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Book clubs can help teams build rapport and empathize better with colleagues and patients.

Fam Pract Manag. 2024;31(1):36

Author disclosures: no relevant financial relationships.

stethoscope books

Starting a book club may seem trivial, but it can be an effective way to build connection and compassion among your team.

Making time to sit with our colleagues and have a conversation around a shared interest (in this case, books) strengthens relationships as we learn about each other outside of work roles and hierarchies. Groups can share wisdom and laugh in a relaxed environment, developing camaraderie that reduces loneliness, increases peer support, and fosters a more effective team. Several book clubs have emerged within our organization over the past seven years, and they have been some of our most successful team-building and morale-boosting programs.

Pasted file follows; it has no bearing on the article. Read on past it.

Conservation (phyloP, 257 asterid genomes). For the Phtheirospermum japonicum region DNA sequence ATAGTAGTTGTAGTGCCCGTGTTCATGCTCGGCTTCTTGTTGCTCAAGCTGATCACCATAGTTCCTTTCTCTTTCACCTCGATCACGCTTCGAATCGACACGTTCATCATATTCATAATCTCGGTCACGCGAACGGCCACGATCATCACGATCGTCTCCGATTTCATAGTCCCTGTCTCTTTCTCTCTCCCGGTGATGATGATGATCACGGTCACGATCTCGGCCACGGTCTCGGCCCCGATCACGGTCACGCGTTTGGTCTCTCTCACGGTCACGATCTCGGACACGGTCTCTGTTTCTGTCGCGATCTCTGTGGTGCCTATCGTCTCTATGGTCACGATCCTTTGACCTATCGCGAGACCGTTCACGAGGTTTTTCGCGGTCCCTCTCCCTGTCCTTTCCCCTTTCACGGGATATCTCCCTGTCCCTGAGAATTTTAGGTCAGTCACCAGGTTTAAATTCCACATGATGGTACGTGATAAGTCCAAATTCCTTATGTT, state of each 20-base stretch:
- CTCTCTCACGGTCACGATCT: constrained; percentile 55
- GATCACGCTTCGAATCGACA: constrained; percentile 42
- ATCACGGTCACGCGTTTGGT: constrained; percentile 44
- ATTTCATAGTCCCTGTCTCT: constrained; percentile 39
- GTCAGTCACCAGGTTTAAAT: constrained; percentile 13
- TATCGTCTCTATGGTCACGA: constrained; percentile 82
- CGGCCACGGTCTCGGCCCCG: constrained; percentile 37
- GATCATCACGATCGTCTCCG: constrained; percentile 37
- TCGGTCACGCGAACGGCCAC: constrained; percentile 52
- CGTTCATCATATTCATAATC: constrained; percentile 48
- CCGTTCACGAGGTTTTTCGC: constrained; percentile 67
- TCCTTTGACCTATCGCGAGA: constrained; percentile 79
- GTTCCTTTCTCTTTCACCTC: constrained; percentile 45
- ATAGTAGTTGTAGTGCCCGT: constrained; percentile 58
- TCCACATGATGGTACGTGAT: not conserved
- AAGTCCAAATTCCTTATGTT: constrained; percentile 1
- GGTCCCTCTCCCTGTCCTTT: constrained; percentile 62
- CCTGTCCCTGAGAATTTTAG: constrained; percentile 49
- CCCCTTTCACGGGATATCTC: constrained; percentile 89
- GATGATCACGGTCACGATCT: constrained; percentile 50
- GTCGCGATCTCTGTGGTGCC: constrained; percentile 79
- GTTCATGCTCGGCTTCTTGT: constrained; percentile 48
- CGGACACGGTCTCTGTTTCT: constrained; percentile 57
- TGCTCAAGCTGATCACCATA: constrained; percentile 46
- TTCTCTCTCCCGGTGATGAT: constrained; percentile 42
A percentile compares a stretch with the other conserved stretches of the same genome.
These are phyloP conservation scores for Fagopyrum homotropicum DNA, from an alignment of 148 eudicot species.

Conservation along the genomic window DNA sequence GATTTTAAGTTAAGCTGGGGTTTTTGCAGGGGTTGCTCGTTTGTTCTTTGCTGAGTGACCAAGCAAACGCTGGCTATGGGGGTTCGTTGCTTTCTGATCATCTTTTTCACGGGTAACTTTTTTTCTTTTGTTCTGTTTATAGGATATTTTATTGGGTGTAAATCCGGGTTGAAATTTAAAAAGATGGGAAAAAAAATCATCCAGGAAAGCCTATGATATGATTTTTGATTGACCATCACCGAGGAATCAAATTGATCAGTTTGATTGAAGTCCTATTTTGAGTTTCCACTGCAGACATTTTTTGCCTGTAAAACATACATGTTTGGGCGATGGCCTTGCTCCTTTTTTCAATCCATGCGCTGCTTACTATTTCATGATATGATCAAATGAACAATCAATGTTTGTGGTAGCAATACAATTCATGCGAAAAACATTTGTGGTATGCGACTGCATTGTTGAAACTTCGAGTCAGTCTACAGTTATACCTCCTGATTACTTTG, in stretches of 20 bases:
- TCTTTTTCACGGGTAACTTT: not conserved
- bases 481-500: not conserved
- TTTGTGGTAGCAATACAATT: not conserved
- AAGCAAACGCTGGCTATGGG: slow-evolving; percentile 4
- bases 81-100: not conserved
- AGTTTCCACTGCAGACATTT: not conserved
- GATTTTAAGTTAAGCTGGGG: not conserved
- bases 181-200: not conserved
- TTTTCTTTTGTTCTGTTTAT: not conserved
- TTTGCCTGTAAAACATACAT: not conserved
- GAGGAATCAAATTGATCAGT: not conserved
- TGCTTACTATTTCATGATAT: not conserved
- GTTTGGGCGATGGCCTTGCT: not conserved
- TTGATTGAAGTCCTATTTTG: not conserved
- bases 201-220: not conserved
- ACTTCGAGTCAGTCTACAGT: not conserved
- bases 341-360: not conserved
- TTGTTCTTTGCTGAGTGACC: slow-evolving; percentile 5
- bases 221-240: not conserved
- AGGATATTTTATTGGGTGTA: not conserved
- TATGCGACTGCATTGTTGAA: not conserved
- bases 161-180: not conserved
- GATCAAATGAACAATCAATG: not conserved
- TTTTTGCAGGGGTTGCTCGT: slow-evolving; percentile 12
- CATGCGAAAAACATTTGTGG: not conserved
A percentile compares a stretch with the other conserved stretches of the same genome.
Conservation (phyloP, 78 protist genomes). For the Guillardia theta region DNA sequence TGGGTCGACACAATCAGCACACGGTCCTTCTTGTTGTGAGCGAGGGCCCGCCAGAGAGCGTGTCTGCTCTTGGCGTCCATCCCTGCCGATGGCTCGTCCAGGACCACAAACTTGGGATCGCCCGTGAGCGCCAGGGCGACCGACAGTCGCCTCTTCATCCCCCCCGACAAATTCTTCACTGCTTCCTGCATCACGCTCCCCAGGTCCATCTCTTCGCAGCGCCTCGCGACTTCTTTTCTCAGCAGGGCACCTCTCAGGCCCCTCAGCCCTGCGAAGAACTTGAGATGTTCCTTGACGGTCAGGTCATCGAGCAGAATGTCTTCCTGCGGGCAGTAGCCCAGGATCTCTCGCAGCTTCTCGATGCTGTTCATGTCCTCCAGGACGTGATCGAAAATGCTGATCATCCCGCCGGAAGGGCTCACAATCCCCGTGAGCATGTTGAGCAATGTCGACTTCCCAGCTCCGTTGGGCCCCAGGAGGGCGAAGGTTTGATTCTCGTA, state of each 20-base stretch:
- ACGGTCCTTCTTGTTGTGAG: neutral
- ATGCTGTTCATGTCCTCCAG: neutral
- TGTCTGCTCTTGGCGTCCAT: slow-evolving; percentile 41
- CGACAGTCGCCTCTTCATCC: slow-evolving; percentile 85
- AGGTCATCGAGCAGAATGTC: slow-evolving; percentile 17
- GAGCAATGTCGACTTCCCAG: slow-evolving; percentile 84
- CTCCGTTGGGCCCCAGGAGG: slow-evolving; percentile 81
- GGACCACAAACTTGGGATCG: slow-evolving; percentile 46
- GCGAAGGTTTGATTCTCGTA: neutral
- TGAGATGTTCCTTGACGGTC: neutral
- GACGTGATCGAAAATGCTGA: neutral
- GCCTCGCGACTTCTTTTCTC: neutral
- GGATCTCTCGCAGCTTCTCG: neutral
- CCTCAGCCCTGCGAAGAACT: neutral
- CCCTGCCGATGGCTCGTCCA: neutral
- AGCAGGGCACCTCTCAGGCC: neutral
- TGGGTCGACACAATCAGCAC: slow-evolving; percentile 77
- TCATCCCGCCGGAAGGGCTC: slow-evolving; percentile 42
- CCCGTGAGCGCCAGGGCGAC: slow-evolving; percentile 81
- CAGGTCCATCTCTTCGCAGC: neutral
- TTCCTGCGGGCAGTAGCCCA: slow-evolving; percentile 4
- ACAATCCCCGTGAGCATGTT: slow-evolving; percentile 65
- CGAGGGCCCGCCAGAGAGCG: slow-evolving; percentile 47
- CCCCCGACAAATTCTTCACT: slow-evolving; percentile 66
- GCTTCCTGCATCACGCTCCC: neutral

We know time is at a premium in family medicine practices, but book clubs are very flexible. Groups can be any size, in person or remote, and meet at whatever interval works best. Here are some tips for starting and growing a book club.


First, define your intentions: Do you want to read books relevant to medicine or business that might help improve your practice? Or is it all about building rapport, in which case any good book will do? Be upfront about the goal so participants know what to expect.

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